Misfire, No Codes Diagnosis

Chris from Commack Diagnostician Posted   Latest  
Case Study
2008 BMW 328xi 3.0L (N51B30A) 6-spd (A6HP19Z)

I was driving home the other day and I started to feel a miss every once in a while. It usually happened under a load, sometimes it would happen while sitting at a light. I will preface this with admitting me transmission is, for the lack of a better term, shot. Typical mechanic car, I know. Every time the shutter happened, my stomach went into my throat. I would say a prayer at every stop sign, hoping it would move when I stepped on the gas. 

Keep in mind The MIL never came on. I figured this would be a good time to hook up the scope and look for shorted coil(s) as they are the most common issue. I wanted to try anything before condemning the trans. My Pico was at work, but my MODIS was home with me. I figured this would be a great time to stretch its legs. 

I started by removing the covers and exposing the wiring. My go to test for coils is a current ramp. If you hook up to voltage, you can see that the coil is working, but telling how hard the coil is working can be difficult. I found the main ground for the ignition coils. all the current for all the coils flows through this wire. 

I next back probe the coil control wire. If I set the trigger on this channel, I can move the back probe from coil to coil and it'll show me the current on that coil without moving my clamp. 

Let's start with cylinder 1 

That's a little busy. How about we remove the voltage channel. 

We can see a nice smooth amperage rise. Looks ok to me, moving on... 

Cylinder 2 Ruh-Roh!! 

You can see the amperage rise sharply before leveling off and climbing the rest of the way. This is indicative of a shorted coil. Let's move on... 

Cylinder 3 While not as bad, I do see a rise here. I will be replacing this coil as well. 

I moved down the line, and the rest of the coils looked fine, like number 1. 

I pulled the suspect coils out and saw what looked like spark leaking on one and a melted body on the other one. I put these coils in new and know for a fact these didn't look like that before 

After replacement of the 2 coils, the current ramp looks much better. Fig 1. Fig 2. 

A test drive confirmed the fix. Remember, this was diagnosed without a scan tool and the light never turned on. 

And remember, always 

turn off 

your amp clamp. 

thanks for reading


Aaron from Gardiner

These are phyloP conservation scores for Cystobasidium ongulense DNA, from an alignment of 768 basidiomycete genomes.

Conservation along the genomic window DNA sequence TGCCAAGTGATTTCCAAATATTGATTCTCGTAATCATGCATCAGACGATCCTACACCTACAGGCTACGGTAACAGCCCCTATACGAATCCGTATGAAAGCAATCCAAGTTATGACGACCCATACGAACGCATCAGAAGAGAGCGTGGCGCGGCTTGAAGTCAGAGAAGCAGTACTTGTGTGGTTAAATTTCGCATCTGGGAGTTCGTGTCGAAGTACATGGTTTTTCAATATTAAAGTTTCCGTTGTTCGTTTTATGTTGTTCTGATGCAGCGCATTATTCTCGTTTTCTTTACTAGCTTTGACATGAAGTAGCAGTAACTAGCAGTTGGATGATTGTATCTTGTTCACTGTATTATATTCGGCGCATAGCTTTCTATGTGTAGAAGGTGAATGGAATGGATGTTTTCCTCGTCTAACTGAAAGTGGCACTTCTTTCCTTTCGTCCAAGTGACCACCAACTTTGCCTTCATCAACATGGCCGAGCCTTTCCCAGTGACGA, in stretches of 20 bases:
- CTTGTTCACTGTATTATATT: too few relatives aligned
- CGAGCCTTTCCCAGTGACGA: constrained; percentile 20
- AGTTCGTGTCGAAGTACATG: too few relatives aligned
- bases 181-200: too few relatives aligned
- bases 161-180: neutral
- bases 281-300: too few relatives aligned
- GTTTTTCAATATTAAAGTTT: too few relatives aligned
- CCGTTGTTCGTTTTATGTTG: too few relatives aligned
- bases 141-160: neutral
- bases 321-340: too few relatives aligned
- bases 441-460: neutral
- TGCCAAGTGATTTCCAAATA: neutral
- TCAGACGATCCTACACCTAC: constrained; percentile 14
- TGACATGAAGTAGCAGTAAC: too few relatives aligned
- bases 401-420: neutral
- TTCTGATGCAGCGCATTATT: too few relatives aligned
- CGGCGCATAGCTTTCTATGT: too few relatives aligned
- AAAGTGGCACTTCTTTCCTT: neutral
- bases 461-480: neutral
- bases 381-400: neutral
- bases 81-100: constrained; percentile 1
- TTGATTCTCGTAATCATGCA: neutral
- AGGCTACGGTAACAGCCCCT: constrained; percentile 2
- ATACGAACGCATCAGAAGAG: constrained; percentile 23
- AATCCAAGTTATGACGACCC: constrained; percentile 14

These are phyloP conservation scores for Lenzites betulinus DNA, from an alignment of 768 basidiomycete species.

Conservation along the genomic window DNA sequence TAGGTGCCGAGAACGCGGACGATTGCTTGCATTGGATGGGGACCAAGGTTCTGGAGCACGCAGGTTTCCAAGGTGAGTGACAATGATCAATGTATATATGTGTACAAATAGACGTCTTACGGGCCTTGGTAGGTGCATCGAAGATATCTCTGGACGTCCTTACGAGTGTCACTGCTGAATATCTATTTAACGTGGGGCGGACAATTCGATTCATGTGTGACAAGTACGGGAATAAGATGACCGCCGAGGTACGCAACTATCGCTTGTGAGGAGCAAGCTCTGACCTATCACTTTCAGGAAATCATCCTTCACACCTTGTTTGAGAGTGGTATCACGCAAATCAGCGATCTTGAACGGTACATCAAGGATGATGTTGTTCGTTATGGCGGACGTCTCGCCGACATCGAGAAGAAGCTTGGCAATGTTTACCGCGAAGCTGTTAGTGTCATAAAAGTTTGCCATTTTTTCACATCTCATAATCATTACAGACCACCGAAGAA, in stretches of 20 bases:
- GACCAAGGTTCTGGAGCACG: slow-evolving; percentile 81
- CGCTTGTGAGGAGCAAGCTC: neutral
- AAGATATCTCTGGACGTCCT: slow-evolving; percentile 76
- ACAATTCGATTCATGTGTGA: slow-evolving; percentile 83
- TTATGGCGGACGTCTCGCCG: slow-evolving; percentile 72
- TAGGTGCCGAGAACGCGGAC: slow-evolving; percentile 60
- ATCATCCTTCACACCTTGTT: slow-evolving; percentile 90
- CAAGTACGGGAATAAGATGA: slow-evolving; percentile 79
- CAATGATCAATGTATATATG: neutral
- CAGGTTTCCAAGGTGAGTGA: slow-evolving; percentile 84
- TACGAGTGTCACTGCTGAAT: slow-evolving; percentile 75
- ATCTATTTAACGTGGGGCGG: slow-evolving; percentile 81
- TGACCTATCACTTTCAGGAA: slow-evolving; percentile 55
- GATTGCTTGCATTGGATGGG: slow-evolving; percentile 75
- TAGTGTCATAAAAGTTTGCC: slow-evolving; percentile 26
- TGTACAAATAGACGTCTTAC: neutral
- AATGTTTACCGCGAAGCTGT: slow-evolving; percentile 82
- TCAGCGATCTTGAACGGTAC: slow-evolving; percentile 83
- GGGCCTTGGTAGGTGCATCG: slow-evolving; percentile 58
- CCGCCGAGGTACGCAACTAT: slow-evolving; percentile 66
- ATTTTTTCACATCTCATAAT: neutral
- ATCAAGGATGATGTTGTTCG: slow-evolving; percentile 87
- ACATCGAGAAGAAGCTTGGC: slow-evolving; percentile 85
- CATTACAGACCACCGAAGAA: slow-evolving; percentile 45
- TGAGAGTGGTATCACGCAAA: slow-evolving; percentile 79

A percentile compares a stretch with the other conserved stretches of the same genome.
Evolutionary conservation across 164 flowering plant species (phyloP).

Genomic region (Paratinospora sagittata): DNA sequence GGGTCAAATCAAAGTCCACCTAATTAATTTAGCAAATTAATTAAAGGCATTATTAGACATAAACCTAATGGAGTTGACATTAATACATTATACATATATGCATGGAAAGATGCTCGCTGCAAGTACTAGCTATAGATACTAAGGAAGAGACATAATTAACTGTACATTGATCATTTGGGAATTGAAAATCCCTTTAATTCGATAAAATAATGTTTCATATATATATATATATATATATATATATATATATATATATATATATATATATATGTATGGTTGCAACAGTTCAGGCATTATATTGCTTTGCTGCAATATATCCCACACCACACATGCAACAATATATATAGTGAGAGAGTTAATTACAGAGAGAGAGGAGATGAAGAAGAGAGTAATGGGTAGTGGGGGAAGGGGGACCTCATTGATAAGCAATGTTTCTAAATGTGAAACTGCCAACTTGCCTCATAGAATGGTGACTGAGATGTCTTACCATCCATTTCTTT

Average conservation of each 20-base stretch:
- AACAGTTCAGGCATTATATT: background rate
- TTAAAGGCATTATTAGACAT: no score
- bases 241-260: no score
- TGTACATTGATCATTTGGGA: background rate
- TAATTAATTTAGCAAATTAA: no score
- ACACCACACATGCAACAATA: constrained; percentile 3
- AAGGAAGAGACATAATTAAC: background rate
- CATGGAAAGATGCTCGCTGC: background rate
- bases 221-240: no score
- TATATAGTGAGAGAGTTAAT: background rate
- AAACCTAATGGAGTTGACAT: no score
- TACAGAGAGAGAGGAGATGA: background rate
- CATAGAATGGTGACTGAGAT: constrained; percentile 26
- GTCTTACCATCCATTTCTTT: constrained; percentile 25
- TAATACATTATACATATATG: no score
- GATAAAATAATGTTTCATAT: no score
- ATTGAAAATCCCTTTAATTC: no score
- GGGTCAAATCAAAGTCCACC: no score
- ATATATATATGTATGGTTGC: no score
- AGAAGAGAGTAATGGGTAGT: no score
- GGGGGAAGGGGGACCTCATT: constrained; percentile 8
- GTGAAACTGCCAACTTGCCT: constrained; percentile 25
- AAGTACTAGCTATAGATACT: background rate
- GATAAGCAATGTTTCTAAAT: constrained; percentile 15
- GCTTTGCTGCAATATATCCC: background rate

I've had very good luck on these cars catching the misfires with Mode 6. It's amazing how bad the miss has to be sometimes before setting a fault

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Steven from Spokane



That's cool Aaron. I wasn't aware that BMW had misfire data in their Mode $06. Do you remember the MID number or where to find that in there?

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Aaron from Gardiner



This info can be found on BMW's website 

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Steven from Spokane



Thanks Aaron 👍

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Keith from Collinsville



Great write up Chris, has there been any work on finding the root cause of the failed coils on these? Or has it been chalked up to low quality OE parts? On the 4.0 and 3.5 Nissans I have found that engine block grounds are the culprit to repeat failed ignition coils.

I have similar notes written on my PC's about what to update and what NOT to update (Java on my GM SPS partition specifically!)

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Chris from Commack



Im chalking it up to the location of the coils, and the fact that these are completely shielded from air flow. Also this is a multi-strike system putting extra stress on the coil. I've used nothing but OEM dealer bought coils on these. I will never put anything else in them. When I was at the shop, I would turn down the job before I put in an aftermarket coil. BMW has updated these, but they are still failure prone. These particular coils are about 2 years old, maybe about 50k on them.

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Steven from Spokane



Nice scope technique with the use of the trigger. I'll have to remember that next time I'm checking one of these.

By the way, the large orange wire is the power supply to the coils 😎

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